Overall, the case is pretty simple. The combination of still not knowing exactly how good Langeliers is, plus the lack of an in-house frontrunner at the catcher position means the former top pick should remain untouchable… at least for this offseason.
RHP, Ian Anderson
The final player on this small list of three is righty Ian Anderson, the one prospect pitcher the Braves shouldn’t trade this offseason.
Despite Anderson’s high position in the 2016 draft, scouts never really saw him as more than a No. 3 or 4 pitcher in a big-league rotation (no way!). But with improvements to his curveball, as well as his fastball command, Anderson has flourished at every minor league level he has pitched at. Of the loaded 2016 haul that gave the Braves Anderson, Bryse Wilson, Joey Wentz (traded this past season), and Kyle Muller, the 6-foot-3 Anderson looks to be the one with the most upside. It would be rather counterintuitive to cash in on Anderson now, right after he finally reached Triple-A Gwinnett at the tail end of the 2019 season.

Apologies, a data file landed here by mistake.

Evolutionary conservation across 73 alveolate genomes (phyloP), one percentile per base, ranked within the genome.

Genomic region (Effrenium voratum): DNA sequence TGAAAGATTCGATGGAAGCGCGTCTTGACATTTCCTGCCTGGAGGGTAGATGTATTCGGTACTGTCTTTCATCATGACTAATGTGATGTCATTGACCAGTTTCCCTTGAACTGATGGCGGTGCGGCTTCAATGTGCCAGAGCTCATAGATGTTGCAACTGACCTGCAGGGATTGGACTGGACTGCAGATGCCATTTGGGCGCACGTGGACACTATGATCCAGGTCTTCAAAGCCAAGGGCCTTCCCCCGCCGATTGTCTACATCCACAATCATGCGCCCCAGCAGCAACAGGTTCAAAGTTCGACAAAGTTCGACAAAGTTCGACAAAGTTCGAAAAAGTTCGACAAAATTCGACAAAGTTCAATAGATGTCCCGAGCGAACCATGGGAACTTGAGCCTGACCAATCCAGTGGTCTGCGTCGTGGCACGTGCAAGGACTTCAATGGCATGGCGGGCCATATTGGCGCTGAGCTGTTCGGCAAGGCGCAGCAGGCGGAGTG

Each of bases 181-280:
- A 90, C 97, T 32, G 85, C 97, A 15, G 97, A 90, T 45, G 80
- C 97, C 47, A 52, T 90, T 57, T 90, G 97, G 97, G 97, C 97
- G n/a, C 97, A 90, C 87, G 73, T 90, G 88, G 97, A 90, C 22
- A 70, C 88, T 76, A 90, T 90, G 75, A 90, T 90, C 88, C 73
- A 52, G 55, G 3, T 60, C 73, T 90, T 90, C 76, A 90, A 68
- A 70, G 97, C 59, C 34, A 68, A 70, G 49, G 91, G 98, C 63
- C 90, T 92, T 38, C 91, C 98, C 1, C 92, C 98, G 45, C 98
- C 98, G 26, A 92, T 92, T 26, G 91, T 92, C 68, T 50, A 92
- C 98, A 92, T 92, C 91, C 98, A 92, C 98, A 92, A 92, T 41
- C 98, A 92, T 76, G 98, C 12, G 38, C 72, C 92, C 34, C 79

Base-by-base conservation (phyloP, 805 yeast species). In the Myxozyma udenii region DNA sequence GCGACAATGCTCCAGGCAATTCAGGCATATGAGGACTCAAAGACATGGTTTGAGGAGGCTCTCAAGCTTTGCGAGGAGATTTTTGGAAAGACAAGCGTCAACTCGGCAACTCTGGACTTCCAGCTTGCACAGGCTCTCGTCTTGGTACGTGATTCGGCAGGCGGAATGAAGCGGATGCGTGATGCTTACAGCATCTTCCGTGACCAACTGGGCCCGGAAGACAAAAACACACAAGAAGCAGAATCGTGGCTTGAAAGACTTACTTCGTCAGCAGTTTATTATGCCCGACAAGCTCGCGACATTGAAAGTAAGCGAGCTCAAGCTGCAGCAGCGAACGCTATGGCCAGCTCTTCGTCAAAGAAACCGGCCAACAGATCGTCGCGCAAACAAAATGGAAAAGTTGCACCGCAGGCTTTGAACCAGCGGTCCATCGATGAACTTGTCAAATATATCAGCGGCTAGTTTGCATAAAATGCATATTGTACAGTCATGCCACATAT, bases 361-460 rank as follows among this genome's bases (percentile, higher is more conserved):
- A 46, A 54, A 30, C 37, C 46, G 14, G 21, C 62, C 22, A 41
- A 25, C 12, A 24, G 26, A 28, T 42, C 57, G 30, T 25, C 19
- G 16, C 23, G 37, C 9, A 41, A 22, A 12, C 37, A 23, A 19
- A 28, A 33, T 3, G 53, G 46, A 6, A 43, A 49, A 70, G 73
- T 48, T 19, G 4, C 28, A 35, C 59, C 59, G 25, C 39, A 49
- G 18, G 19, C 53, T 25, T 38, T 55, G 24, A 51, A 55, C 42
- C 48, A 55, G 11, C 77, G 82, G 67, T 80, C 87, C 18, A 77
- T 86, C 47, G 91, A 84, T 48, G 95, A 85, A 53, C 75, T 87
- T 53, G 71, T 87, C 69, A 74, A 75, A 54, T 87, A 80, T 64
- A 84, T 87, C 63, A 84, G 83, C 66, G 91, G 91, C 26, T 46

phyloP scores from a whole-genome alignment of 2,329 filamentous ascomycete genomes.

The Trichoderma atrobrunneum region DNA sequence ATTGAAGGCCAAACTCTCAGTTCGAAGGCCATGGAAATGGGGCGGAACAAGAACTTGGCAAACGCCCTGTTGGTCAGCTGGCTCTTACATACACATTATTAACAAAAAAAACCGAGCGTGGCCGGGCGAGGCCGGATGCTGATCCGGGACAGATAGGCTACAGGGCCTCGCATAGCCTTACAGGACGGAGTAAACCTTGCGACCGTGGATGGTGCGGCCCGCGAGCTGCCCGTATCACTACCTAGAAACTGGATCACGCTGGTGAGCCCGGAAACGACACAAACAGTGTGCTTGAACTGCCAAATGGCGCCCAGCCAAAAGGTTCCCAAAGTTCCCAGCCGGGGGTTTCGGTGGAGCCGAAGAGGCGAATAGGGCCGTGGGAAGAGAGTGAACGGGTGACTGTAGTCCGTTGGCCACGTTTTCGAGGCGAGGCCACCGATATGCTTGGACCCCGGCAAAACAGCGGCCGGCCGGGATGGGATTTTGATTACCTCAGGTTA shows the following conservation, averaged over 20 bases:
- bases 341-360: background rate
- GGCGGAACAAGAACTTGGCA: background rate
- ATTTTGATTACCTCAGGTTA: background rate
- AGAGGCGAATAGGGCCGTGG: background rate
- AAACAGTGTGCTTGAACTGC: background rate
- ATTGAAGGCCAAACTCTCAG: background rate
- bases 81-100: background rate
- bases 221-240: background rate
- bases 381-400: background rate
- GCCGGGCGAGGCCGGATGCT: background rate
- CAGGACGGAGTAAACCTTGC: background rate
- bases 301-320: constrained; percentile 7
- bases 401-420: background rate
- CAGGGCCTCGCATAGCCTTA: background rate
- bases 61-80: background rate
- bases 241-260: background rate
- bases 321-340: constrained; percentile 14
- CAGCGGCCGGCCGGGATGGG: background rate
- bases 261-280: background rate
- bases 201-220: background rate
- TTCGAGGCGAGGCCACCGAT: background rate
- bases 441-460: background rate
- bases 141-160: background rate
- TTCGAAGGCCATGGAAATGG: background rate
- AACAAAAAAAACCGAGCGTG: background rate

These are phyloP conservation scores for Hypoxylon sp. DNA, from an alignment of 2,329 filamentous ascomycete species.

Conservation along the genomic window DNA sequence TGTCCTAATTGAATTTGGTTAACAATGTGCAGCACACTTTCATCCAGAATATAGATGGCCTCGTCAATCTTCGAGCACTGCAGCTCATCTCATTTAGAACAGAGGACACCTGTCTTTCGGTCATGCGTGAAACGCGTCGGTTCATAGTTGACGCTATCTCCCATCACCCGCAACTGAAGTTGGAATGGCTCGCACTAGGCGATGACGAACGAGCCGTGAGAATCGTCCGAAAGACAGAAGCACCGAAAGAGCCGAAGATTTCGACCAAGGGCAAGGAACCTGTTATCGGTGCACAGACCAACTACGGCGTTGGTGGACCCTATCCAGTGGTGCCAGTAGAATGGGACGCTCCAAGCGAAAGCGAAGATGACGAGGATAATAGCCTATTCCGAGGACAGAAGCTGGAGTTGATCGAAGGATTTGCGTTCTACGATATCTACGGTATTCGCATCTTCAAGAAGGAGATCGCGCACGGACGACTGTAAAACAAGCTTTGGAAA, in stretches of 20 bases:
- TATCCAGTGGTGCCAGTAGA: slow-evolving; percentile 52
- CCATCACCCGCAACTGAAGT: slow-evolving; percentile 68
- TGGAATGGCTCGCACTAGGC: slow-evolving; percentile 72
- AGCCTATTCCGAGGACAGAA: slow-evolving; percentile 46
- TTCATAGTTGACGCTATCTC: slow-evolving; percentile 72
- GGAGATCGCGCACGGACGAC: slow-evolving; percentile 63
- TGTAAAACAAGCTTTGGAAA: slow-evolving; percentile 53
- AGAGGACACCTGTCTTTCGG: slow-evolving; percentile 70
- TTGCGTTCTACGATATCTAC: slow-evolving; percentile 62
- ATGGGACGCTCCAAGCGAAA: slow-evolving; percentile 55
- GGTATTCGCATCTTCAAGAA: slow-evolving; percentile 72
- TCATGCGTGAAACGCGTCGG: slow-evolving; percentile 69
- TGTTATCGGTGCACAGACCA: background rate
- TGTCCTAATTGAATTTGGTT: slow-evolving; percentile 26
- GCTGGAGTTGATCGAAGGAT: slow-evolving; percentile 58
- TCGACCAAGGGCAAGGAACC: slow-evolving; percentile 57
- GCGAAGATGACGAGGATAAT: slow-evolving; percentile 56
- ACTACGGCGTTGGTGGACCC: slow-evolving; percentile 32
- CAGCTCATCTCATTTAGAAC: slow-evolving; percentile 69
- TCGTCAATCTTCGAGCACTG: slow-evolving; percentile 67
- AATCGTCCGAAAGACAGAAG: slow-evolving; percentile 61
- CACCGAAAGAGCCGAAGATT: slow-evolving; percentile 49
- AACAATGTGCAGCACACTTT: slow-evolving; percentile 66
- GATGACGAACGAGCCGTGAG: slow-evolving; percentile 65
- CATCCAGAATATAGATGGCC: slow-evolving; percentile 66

Anderson didn’t exactly dominate while in Gwinnett this past season (5 starts / 6.57 ERA), but he certainly did while pitching for Double-A Mississippi (21 starts / 2.68 ERA), leading the Southern League for much of the season with 147 strikeouts in 111 innings pitched. The short sample of numbers he posted at the former shouldn’t be too concerning.
It’s probably not realistic to confidently expect any sight of Anderson at the major league level this upcoming season — he could use a full season in Gwinnett — though it’s not entirely out of the question, considering the Braves have two rotation spots to fill and not enough cash to fill them both with upper-tier pitchers. It appears that Wilson, Kyle Wright, and even Sean Newcomb are still ahead of Anderson in terms of the rotation-depth hierarchy, but I’m sure it wouldn’t be the biggest surprise of the 2020 season if indeed Anderson logged major league innings; which is all the more reason NOT to trade him.
For very different purposes, keeping players like Pache, Langeliers, and Anderson this season will provide the Braves with both top-notch depth as well as more knowledge and assurance as to what they have at three different but critical positions.